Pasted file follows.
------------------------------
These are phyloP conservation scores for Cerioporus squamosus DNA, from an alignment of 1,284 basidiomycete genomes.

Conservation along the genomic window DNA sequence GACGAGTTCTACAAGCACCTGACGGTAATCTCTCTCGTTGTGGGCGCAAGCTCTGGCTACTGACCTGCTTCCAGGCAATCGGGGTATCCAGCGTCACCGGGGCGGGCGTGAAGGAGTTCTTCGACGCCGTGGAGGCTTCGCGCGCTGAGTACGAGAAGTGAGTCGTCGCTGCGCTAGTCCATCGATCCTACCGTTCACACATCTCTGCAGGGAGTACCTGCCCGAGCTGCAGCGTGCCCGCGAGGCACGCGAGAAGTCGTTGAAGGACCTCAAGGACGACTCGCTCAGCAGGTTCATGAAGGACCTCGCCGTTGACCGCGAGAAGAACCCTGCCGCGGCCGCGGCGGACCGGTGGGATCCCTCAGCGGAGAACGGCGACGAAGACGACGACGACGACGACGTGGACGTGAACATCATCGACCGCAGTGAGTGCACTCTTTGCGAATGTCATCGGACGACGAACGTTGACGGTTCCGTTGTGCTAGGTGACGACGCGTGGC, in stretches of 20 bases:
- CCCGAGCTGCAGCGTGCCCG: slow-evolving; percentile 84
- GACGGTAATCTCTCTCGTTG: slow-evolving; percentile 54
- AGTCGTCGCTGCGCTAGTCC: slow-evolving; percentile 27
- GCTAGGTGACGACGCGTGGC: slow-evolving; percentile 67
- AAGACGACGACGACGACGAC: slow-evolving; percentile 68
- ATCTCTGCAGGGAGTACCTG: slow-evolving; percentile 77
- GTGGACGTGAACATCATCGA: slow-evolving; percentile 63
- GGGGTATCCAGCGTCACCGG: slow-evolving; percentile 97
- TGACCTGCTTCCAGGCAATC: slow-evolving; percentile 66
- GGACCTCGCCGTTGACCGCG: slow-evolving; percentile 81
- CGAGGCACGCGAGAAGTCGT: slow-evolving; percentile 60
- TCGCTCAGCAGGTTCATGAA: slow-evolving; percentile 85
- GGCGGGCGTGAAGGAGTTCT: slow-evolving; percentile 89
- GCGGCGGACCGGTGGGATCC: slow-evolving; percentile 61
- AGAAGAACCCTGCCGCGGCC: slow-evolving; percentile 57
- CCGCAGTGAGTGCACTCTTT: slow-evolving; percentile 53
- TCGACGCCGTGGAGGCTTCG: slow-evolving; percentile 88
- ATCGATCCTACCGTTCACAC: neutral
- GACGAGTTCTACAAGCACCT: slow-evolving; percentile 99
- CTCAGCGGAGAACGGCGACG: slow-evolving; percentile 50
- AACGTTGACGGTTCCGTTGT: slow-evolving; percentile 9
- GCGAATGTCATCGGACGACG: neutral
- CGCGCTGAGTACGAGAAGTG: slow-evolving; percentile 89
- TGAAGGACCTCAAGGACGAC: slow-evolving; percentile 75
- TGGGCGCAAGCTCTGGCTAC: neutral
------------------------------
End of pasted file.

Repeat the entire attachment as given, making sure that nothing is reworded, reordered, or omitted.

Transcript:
These are phyloP conservation scores for Cerioporus squamosus DNA, from an alignment of 1,284 basidiomycete genomes.

Conservation along the genomic window DNA sequence GACGAGTTCTACAAGCACCTGACGGTAATCTCTCTCGTTGTGGGCGCAAGCTCTGGCTACTGACCTGCTTCCAGGCAATCGGGGTATCCAGCGTCACCGGGGCGGGCGTGAAGGAGTTCTTCGACGCCGTGGAGGCTTCGCGCGCTGAGTACGAGAAGTGAGTCGTCGCTGCGCTAGTCCATCGATCCTACCGTTCACACATCTCTGCAGGGAGTACCTGCCCGAGCTGCAGCGTGCCCGCGAGGCACGCGAGAAGTCGTTGAAGGACCTCAAGGACGACTCGCTCAGCAGGTTCATGAAGGACCTCGCCGTTGACCGCGAGAAGAACCCTGCCGCGGCCGCGGCGGACCGGTGGGATCCCTCAGCGGAGAACGGCGACGAAGACGACGACGACGACGACGTGGACGTGAACATCATCGACCGCAGTGAGTGCACTCTTTGCGAATGTCATCGGACGACGAACGTTGACGGTTCCGTTGTGCTAGGTGACGACGCGTGGC, in stretches of 20 bases:
- CCCGAGCTGCAGCGTGCCCG: slow-evolving; percentile 84
- GACGGTAATCTCTCTCGTTG: slow-evolving; percentile 54
- AGTCGTCGCTGCGCTAGTCC: slow-evolving; percentile 27
- GCTAGGTGACGACGCGTGGC: slow-evolving; percentile 67
- AAGACGACGACGACGACGAC: slow-evolving; percentile 68
- ATCTCTGCAGGGAGTACCTG: slow-evolving; percentile 77
- GTGGACGTGAACATCATCGA: slow-evolving; percentile 63
- GGGGTATCCAGCGTCACCGG: slow-evolving; percentile 97
- TGACCTGCTTCCAGGCAATC: slow-evolving; percentile 66
- GGACCTCGCCGTTGACCGCG: slow-evolving; percentile 81
- CGAGGCACGCGAGAAGTCGT: slow-evolving; percentile 60
- TCGCTCAGCAGGTTCATGAA: slow-evolving; percentile 85
- GGCGGGCGTGAAGGAGTTCT: slow-evolving; percentile 89
- GCGGCGGACCGGTGGGATCC: slow-evolving; percentile 61
- AGAAGAACCCTGCCGCGGCC: slow-evolving; percentile 57
- CCGCAGTGAGTGCACTCTTT: slow-evolving; percentile 53
- TCGACGCCGTGGAGGCTTCG: slow-evolving; percentile 88
- ATCGATCCTACCGTTCACAC: neutral
- GACGAGTTCTACAAGCACCT: slow-evolving; percentile 99
- CTCAGCGGAGAACGGCGACG: slow-evolving; percentile 50
- AACGTTGACGGTTCCGTTGT: slow-evolving; percentile 9
- GCGAATGTCATCGGACGACG: neutral
- CGCGCTGAGTACGAGAAGTG: slow-evolving; percentile 89
- TGAAGGACCTCAAGGACGAC: slow-evolving; percentile 75
- TGGGCGCAAGCTCTGGCTAC: neutral